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UK Government Performance 2019-2024

Discussion in 'Speaker's Corner' started by Dirk Diggler, Dec 13, 2019.

  1. Greebo

    Caporegime

    Joined: Jan 20, 2005

    Posts: 35,499

    Location: Co Durham

    Was he making any more sense then when he did his UN AI speech?:D

     
  2. BowdonUK

    Mobster

    Joined: Jan 17, 2016

    Posts: 3,841

    Apparently a lot of the money being promised are just rehashes of old promises.

    It never feels like its Boris actually controlling things. It always seems like its other people.
     
  3. do_ron_ron

    Capodecina

    Joined: Oct 23, 2002

    Posts: 10,162

    According to Peston all the money has already been promised, there is no new money. It is just spin and blathering from BoZo. Anyway, come on, £5Bn is supposed to make him the new FDR. Most of that will go to banks and the big four accountancy firms to come up with plans.
     
  4. gettothechopper

    Mobster

    Joined: Feb 22, 2010

    Posts: 4,118

    Location: Southampton

    It's amazing how they are so constantly rubbish they are. Everything that is ever said is dishonest or spin or distraction

    Previous governments used those things as tactics in between actual work being done but this one is just those tactics and nothing else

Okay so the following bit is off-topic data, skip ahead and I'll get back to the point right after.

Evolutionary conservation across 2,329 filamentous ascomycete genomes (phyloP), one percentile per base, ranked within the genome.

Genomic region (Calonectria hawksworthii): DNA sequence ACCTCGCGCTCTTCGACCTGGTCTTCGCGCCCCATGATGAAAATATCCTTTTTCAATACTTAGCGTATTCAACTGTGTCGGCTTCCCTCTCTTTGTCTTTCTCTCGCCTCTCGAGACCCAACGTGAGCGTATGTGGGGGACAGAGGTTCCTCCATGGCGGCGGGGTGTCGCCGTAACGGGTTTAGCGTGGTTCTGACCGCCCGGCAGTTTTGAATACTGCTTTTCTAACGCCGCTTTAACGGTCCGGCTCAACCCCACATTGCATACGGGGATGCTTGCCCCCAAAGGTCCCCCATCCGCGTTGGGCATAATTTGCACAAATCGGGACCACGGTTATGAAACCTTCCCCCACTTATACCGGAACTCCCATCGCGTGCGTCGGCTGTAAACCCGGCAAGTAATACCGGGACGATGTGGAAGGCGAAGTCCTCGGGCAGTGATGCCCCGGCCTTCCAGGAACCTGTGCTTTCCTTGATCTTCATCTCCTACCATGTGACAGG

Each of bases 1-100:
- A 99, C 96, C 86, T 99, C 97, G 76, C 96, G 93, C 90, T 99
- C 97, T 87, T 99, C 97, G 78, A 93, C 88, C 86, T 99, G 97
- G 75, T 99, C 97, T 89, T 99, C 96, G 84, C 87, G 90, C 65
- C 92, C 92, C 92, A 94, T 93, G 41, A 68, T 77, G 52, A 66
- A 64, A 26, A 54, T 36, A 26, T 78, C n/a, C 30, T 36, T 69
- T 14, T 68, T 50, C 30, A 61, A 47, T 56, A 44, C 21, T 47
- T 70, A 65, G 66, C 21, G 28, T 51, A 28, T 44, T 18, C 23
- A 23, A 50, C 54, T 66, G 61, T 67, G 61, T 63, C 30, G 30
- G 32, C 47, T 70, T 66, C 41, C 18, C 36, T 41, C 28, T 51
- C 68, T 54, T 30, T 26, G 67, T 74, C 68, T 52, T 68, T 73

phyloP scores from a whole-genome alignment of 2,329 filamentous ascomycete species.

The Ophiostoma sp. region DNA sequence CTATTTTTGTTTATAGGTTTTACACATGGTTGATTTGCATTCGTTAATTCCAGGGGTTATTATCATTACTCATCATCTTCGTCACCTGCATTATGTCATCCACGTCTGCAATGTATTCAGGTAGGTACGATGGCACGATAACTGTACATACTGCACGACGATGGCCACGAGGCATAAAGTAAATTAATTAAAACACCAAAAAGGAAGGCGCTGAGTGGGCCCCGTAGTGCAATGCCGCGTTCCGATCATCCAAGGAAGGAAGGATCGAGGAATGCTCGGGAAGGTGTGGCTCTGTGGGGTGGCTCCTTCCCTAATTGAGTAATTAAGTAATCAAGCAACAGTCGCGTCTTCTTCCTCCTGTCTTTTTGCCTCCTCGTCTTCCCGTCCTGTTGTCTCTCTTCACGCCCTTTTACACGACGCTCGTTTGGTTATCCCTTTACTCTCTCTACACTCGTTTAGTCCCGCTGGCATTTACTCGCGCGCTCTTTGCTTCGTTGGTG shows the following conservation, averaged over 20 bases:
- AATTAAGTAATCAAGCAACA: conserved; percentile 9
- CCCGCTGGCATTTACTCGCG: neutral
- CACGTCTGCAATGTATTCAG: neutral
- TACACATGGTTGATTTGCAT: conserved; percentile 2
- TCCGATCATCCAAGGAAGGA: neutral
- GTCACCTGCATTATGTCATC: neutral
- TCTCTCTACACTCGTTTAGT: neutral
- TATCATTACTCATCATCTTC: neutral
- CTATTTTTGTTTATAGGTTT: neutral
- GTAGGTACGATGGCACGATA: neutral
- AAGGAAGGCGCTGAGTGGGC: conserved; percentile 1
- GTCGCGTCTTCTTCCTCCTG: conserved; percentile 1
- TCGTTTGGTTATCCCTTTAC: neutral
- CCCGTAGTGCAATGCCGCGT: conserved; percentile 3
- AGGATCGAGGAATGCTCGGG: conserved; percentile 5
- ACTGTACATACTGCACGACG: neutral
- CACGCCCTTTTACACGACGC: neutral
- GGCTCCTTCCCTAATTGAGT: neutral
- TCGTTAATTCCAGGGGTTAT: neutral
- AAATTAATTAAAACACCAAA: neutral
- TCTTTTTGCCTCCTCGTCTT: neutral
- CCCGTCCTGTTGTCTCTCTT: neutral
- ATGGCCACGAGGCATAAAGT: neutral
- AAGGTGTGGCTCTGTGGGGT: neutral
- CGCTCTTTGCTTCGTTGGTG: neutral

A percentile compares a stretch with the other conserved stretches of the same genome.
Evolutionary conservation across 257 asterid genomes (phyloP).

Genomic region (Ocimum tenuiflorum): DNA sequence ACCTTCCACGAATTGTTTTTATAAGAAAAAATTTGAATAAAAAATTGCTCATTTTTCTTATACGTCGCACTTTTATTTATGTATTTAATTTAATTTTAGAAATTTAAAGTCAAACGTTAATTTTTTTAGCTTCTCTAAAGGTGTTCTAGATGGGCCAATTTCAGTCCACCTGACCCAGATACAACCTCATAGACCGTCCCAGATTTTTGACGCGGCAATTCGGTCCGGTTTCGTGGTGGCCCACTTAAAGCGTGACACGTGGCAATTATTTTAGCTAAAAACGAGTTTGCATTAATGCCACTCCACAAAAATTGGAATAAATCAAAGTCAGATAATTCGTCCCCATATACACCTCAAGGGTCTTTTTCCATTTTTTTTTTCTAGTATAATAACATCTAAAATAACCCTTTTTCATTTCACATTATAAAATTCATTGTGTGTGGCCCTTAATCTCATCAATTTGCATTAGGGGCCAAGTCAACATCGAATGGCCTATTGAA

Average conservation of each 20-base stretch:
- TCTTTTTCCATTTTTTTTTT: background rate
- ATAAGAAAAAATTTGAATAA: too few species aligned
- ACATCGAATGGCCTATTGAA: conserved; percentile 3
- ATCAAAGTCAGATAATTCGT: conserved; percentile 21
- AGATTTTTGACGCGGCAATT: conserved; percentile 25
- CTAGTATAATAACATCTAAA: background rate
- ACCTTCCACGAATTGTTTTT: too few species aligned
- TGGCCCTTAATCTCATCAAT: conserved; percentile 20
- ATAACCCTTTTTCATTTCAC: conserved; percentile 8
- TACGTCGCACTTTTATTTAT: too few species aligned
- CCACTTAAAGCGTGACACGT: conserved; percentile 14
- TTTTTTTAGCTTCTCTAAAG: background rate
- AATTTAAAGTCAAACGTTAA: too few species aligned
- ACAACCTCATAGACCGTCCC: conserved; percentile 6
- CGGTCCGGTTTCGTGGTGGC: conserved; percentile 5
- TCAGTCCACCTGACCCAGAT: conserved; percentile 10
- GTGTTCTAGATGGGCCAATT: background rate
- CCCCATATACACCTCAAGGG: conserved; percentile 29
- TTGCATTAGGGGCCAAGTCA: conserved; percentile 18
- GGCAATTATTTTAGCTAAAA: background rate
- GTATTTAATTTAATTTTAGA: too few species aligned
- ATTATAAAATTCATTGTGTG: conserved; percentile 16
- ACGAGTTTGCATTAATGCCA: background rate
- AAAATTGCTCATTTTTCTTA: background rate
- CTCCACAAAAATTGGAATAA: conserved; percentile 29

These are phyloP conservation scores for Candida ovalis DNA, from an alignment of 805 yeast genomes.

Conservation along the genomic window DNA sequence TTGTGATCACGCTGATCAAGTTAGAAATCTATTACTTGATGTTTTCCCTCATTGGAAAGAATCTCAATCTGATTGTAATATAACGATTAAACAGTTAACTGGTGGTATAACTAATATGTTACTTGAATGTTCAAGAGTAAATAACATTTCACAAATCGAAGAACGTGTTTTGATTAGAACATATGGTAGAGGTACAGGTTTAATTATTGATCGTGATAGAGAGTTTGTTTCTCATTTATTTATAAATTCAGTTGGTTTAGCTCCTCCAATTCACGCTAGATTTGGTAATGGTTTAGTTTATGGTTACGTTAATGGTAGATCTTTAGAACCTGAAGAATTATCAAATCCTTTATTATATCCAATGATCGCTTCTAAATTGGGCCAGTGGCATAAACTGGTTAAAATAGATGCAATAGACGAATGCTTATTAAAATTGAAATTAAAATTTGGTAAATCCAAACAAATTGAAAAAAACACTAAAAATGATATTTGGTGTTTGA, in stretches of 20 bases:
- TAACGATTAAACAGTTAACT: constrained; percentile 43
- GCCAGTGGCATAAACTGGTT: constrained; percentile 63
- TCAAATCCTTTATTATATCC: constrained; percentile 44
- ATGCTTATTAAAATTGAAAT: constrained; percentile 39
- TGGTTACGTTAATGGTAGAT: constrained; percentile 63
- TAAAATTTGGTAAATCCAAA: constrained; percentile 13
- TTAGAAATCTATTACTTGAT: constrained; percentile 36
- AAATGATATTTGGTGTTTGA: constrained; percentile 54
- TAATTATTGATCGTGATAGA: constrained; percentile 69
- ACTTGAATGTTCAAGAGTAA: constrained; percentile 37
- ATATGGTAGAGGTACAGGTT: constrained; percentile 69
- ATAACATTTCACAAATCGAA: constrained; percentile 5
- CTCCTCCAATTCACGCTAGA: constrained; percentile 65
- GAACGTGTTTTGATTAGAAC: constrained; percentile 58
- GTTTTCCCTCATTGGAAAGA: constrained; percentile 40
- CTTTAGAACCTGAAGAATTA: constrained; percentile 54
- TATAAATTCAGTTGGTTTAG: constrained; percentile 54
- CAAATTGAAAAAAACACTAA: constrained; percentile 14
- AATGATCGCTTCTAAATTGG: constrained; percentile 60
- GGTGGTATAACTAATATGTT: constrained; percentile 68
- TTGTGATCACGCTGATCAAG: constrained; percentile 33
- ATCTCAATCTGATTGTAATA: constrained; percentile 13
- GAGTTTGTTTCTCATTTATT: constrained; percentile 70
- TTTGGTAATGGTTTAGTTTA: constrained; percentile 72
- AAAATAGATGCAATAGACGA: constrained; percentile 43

It's like that person everyone has at work who always puts more time and effort into avoiding work than the actual work would require if they just got on with it
     
  5. simpletom

    Wise Guy

    Joined: Feb 3, 2009

    Posts: 1,658

    Just imagine if Boris was actually in control *shudders* It'll be like a toddler with a chainsaw.

    Besides, he has a history of his member(s) controlling his actions and then denying any responsibility...
     
  6. Tony Edwards

    Mobster

    Joined: Feb 4, 2018

    Posts: 4,833

    So lets compare Boris with Roosevelt.

     
  7. thenewoc

    Soldato

    Joined: Mar 9, 2012

    Posts: 5,925

    Location: West Sussex, England

    Pretty much every country is in trouble. The furlough scheme has already cost billions, he's [BJ] said we're not going to have austerity to pay down this crisis at the moment and promised more borrowing and investment. What more could anyone do at this stage. If we borrow too much we'll end up like Venezuela.
     
  8. StriderX

    Caporegime

    Joined: Mar 18, 2008

    Posts: 25,538

    Ahh the Venezuelan boogermans.

    If it didn't bankrupt the US in 1933, it won't bankrupt us now. The whole point is that the spending pays for itself. Though it'd seem that whole point of this government is to just hand the state over to the Tory grandees so they can have their way with what remains of the taxpayer.

    There is also no crisis in terms of current borrowing, not with the interest rates as they are, that's a whopping big carcass of a dead cat.
     
    Last edited: Jun 30, 2020
  9. thenewoc

    Soldato

    Joined: Mar 9, 2012

    Posts: 5,925

    Location: West Sussex, England

    They kicked the can further down the road rather than getting away with it. You can't just borrow unlimited amounts of money or use it to create unlimited pointless state owned jobs as money will become worth less and inflation will sky rocket along with taxes to cover higher borrowing costs and a larger state.